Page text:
ESPN has been the king of the sports media industry for years now. Other networks have their own sports programs that have at least attempted to challenge ESPN’s throne, but for the most part they have failed.

There’s a reason why ESPN has been so dominant. It provides the most comprehensive coverage of the nationwide sports world, allowing viewers and readers to go to one place and find everything they want to know.

But as the ESPN brand has gained more power, it also has shown heavy-handedness and an unwillingness to open itself to criticism. It has been quick to suspend its on-air talent for tarnishing the “ESPN image.”

Some of those suspensions have seemed silly or unjustified in the past, and some of them created minor stirs among fans. But nothing compares to the firestorm surrounding the “suspension that wasn’t a suspension” of Bruce Feldman.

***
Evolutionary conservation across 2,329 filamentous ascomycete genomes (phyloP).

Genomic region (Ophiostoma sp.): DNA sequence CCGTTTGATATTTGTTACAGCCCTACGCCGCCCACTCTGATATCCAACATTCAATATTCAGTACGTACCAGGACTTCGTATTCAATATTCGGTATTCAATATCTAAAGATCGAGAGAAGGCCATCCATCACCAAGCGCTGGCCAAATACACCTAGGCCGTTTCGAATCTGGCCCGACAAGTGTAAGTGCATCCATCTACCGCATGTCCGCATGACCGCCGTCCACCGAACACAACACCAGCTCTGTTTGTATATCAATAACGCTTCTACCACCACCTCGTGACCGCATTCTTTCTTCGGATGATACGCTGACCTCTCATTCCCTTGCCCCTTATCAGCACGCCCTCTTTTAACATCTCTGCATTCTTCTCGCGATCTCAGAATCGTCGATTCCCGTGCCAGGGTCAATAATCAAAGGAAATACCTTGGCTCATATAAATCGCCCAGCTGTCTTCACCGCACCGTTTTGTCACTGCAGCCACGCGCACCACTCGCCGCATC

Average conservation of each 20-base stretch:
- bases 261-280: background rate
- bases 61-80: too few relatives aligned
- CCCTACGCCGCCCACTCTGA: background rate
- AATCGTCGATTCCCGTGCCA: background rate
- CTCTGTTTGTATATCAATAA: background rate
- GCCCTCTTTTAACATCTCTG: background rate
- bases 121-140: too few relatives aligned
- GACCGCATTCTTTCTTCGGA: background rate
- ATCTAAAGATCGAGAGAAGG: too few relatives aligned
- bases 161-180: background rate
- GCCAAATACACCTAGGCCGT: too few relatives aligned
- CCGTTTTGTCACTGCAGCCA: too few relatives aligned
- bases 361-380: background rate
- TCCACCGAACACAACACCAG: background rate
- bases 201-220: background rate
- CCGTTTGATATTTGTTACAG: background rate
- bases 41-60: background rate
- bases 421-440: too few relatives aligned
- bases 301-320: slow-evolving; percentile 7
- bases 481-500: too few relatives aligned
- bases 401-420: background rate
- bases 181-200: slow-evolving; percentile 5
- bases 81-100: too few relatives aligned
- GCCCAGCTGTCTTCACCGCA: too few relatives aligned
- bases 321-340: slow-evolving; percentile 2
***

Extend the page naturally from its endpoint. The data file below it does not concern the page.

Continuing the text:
If you’re unfamiliar with the story, here it is briefly. As reported by SportsbyBrooks, ESPN suspended Feldman for his part in Mike Leach’s book Swing Your Sword.

Leach was fired from Texas Tech after a conflict with Adam James, the son of ESPN analyst Craig James. Leach filed a defamation lawsuit against James and the network, and in his book did not have kind things to say about any of the people involved.

Feldman received permission from his employer to take part in the book, but that was before Leach’s firing and the upheaval that followed. And when the book came out and the ESPN brass saw the words in print, they decided to put Feldman’s work on hold.

Feldman is arguably ESPN’s best college football writer and is one of the most respected men in the business. So much so that when the story first surfaced, writers for rival organizations jumped to Feldman’s defense.